Dresdener Werkstätten für Handwerkskunst

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(Dresden Workshops for Arts and Crafts, established 1898)

The aim of this design reform organization was to produce well‐made German domestic furniture, building on the Arts and Crafts Movement ideals of respect for materials and appropriate methods of construction. An important difference from its British precedent was the higher profile accorded to the role of the machine as a means of production. Karl Schmidt, a trained carpenter, founded the Dresdener Werkstätten at Hellerau, near Dresden, after a year spent in England. The Workshops began with Schmidt and two assistants but grew rapidly in size, reaching eighteen employees within a year and more than 200 within five years. New technologies were deployed in the production of goods in order to make them accessible to a wider public through reasonable prices. Unlike many of the Arts and Crafts precedents in Britain machinery was seen as an additional aid for production rather than a threat to craft skills. Many leading designers were associated with the Dresdener Werkstätten, most notably Richard Riemerschmid and Bruno Paul. Women designers were also active in the enterprise, including Margarete Junge and Gertrude Kleinhempel. Amongst its more ambitious projects was the Werkstätten's involvement in the design of ships' furniture following a visit from Schmidt to the Kiel shipyards in 1903. This resulted in Riemerschmid being commissioned to design a number of interiors for the SMS Danzig. They were carried out by the Werkstätten in 1905. Bruno Paul also won a number of ship design commissions for the North German Line, including interiors for the George Washinton and Prinz Friedrich Wilhelm liners, both completed in 1908. Five years earlier Riemerschmid had been involved in the serial production of machine‐made furniture for the Werkstätten, including kitchen, living room, dining room, study, and bedroom ensembles. A number of them were produced in ‘knockdown’ format as a means of reducing transportation costs. Building on such progressive initiatives, the Third German Applied Arts Exhibition was mounted. Held in Dresden in 1906, it marked a wider shift in the attitudes of German design reformers as a Selection Committee was established to ensure that the exhibition was restricted to modernizing products that embodied the spirit of social, cultural, and economic reform. Almost inevitably the Dresdener Werkstätten were well represented with their own pavilion containing seventeen rooms by Riemerschmid. The politician Friedrich Naumann and design reformer Hermann Muthesius made keynote speeches. In 1907 the Dresdener Werkstätten and the Munich Werkstätten für Wohnungs‐Einrichtung (Workshops for Domestic Furnishings) combined to become the Deutsche Werkstätten. However, major initiatives in terms of design reform in Germany shifted to the Deutscher Werkbund (DWB), which was established in 1907.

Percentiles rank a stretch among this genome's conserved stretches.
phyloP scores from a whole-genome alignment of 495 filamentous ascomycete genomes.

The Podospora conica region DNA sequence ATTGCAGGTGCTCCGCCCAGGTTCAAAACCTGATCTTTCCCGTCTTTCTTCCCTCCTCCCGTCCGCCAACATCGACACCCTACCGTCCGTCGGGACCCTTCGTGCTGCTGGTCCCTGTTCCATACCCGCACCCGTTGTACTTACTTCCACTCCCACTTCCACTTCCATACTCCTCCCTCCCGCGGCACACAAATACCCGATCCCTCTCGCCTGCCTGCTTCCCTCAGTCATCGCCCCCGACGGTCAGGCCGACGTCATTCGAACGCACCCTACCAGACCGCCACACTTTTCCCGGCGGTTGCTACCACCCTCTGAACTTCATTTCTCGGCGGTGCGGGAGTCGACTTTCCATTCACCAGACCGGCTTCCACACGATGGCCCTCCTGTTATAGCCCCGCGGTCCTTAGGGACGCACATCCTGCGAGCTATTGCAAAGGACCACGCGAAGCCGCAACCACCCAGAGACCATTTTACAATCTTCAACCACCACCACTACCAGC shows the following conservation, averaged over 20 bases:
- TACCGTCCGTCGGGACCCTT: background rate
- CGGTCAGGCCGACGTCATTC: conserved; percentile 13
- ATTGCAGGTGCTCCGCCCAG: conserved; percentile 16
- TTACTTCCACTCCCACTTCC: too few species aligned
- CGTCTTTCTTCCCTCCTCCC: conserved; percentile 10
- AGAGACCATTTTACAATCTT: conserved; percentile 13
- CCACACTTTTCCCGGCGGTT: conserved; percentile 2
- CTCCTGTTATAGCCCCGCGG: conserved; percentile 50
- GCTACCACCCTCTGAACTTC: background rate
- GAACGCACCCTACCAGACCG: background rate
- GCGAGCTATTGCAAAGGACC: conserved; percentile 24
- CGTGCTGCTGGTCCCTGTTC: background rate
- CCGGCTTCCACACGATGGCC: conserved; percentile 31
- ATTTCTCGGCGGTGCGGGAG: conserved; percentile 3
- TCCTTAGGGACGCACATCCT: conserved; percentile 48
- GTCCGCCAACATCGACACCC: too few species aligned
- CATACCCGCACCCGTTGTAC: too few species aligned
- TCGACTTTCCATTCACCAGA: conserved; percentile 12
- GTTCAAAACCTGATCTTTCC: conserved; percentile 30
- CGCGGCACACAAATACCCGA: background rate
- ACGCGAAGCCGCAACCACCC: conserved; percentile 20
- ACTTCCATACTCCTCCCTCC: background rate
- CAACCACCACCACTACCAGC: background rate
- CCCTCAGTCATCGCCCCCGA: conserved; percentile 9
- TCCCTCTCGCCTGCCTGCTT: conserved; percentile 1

Subjects: Industrial and Commercial Art.

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